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Published On: Thu, Jan 1st, 2015

Nigeria, others foil Palestine’s independence bid at UN

UN Security Council

UN Security Council

From Edoama Hanson with agency report

Nigeria, the United States and Australia yesterday frustrated the efforts of the Palestinians in their quest for independence at the United Nations (UN) when they abstained and voted against respectively for the resolution calling for an end to Israeli occupation of Palestinian territory by 2017.

Nigeria specifically pulled a last-minute surprise that helped thwart the resolution presented to the United Nations for approval. The assembly called for new talks based on territorial lines that existed before Israel’s occupation of the West Bank, East Jerusalem and the Gaza Strip in 1967.

The proposal was the culmination of three months of campaigning by the Palestinians at the UN, and was backed by 22 envoys from Arab states.

The Palestinians required nine votes from 15 permanent and non-permanent members of the UN Security Council.

Nigeria is currently one of the 10 non-permanent members, with its tenure expiring in 2015. Chad and Rwanda are the other African members.

But Palestine received eight votes, short of one, during the vote which took place 11pm Nigerian time.

The United States and Australia voted against the resolution, while Russia, China, France, Luxembourg, Jordan, Argentina, Chile and Chad voted for the resolution.

Nigeria, Britain, South Korea, Rwanda and Lithuania abstained.

Nigeria’s role stood out because until shortly before the vote, diplomats had expected the resolution to get nine “yes” votes, with Nigeria believed to be in support.

But at the last minute, Nigeria’s envoy, Joy Ogwu, abstained from voting, echoing the position of the United States that the ultimate path to peace between Israel and Palestine lies “in a negotiated solution”.

Regardless of whether Palestine received nine votes, the resolution still stood no chance as U.S. would have deployed its veto powers as a permanent member to block it.

But analysts believe the U.S. sought to avoid that scenario as it would have angered Arab allies who are currently supporting a US-led international coalition against the Islamic State in Iraq and Syria, ISIS.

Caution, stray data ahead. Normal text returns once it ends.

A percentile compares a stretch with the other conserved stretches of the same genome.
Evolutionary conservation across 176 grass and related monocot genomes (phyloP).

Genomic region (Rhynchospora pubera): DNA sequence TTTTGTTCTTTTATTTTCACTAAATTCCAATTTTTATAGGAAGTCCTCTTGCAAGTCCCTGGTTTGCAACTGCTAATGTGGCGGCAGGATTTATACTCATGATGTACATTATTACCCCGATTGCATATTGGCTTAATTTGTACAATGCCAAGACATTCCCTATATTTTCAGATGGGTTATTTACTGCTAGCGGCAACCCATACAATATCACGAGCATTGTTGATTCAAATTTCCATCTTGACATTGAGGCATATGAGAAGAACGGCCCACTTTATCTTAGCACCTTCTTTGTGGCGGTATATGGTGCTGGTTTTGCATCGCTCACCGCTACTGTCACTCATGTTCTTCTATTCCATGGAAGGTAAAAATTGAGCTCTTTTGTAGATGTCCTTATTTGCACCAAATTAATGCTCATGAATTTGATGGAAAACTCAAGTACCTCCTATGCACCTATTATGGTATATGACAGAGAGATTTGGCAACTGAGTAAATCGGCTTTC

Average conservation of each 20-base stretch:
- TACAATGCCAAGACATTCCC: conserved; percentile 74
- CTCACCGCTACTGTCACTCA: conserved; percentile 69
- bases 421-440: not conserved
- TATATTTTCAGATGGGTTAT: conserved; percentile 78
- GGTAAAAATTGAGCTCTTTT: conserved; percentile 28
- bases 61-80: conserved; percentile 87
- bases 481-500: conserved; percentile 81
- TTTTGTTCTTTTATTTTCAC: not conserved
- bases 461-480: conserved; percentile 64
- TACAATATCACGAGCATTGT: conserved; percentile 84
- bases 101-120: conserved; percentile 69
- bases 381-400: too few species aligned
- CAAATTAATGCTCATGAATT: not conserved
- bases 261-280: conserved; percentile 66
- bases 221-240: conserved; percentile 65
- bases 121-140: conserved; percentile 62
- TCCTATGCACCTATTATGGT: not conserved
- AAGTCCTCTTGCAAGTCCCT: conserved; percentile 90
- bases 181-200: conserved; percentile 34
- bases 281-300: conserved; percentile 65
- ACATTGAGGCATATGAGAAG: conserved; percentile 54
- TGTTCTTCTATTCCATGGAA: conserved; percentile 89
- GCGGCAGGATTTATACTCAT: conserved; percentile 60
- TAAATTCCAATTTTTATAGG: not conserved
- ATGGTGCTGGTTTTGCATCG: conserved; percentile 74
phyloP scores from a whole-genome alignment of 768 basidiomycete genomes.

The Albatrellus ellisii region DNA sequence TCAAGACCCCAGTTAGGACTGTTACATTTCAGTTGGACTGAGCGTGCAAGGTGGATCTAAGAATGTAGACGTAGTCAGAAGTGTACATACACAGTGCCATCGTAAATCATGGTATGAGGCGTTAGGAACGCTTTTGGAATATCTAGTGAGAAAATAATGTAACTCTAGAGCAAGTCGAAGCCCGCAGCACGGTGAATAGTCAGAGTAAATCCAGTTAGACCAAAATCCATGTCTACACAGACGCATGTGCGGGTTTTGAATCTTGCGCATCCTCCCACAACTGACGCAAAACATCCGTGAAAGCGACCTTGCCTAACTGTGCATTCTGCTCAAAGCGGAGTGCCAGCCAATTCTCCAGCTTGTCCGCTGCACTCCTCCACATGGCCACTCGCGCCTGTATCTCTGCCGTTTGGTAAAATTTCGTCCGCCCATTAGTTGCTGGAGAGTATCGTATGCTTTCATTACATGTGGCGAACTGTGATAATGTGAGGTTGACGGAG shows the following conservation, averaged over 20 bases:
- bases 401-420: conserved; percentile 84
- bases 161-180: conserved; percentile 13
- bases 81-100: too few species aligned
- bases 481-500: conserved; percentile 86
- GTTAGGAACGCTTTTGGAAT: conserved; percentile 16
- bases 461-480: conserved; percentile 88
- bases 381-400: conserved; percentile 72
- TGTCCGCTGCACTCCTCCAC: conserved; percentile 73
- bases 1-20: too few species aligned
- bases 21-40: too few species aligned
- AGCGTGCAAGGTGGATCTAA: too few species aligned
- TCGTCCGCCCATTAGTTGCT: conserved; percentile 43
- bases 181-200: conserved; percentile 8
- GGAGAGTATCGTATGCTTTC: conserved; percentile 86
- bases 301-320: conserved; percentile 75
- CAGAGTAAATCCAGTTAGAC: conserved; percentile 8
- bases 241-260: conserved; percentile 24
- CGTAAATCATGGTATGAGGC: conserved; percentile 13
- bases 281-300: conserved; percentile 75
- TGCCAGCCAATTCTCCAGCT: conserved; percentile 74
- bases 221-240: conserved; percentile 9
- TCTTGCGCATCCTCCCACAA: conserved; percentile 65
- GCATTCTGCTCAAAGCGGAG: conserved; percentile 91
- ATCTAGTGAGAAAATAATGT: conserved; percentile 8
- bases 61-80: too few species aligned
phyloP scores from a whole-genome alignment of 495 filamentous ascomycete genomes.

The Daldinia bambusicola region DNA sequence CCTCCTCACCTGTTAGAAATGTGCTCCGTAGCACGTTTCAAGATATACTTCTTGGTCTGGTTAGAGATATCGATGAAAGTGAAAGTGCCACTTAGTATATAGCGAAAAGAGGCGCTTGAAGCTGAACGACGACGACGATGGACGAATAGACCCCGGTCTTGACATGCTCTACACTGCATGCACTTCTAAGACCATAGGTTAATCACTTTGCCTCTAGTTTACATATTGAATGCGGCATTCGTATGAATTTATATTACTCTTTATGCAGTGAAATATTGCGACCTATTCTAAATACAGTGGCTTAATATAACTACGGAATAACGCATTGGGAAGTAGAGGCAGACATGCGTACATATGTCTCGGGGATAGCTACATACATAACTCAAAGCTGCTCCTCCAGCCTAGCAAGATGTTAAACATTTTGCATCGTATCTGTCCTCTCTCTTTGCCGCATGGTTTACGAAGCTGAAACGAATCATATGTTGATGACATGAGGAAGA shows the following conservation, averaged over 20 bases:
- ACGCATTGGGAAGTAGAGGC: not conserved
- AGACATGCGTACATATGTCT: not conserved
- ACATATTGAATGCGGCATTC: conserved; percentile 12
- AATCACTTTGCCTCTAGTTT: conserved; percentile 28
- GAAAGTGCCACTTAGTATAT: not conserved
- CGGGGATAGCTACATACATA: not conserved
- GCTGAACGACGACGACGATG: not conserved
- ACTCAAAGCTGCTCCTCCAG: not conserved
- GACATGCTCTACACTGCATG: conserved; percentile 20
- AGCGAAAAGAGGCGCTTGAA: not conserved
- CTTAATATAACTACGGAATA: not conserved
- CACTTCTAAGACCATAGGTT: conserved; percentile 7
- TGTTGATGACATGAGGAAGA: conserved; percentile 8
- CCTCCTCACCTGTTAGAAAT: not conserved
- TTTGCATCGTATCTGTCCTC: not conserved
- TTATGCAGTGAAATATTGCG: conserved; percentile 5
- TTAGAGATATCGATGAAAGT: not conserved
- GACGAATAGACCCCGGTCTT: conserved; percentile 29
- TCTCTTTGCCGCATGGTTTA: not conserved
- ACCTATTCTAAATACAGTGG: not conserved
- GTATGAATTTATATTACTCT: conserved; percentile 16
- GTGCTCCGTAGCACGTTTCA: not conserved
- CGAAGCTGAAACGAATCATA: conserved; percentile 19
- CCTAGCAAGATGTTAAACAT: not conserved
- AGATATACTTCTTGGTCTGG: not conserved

To save the U.S. from that awkward position, its Secretary of States, John Kerry, reached out to Nigeria to help block the move, the Times of Israel reported.

After the vote, U.S. envoy, Samantha Power, said “We voted against this resolution not because we are comfortable with the status quo. We voted against it because… peace must come from hard compromises that occur at the negotiating table.”

The Prime Minister, Mr. Netanyahu, also said he personally spoke to President Jonathan and received his assurance of support.

“I would like to voice appreciation and thanks to the United States and Australia, and also special appreciation for the president of Rwanda, my friend Paul Kagame, and the president of Nigeria, Goodluck Jonathan. I spoke with both of them. They told me and promised me, personally, that they would not support this resolution. They kept their word, and that’s what clinched this matter. I

think this is very important for the state of Israel,” Mr. Netanyahu said.

Some Israeli media hailed the cordial relations between Mr. Jonathan and Mr. Netanyauhu, with the Times of Israel recalling how President Jonathan visited Israel during his last pilgrimage with a 20-member delegation, and how Mr. Netanyahu condoled with Nigeria after the Kano Mosque blast that killed more than 100 people.

Nigeria’s position on the complex Israel and Palestine issue has been that of neutrality for years, in the belief that any decision must be attained through negotiations.

Nigeria has maintained that policy in what analysts believe is informed by the government’s sensitivity to many factors including, not wanting to be seen as supporting Palestine’s Hamas, or opposing the United States.

A major factor also is the religious angle back home, with many Nigerian Muslims supporting Palestine, while there is also the Christianity affiliation between Nigeria and Israel.

However, in a swift move Wednesday, Palestinian President Mahmoud Abbas signed the Rome Statute, the founding treaty to join the International Criminal Court.

The Palestinian Authority could also schedule a date for applying to join the International Criminal Court and other international agencies, negotiator Saeb Erekat said, adding that officials would hold a very serious meeting. There will be no more waiting, no more hesitation, no more slowdown,” Erekat said.”We are going to meet and make decisions”.

According to RT report, the Rome Statute is the ICC’s founding document. With Palestine becoming party to it, the International Court would have a free hand in assessing all alleged war crimes committed on Palestinian territory.

Although it should be noted that Israel isn’t a member itself, and only its own membership, in addition to Palestine being a signatory, could open it up to ICC investigations.

Meanwhile, Israeli PM has threatened “steps in response” to Palestinian President’s approach to the International Criminal Court, Reuters reported.

Netanyahu also pledged to protect Israeli soldiers from any potential prosecution.


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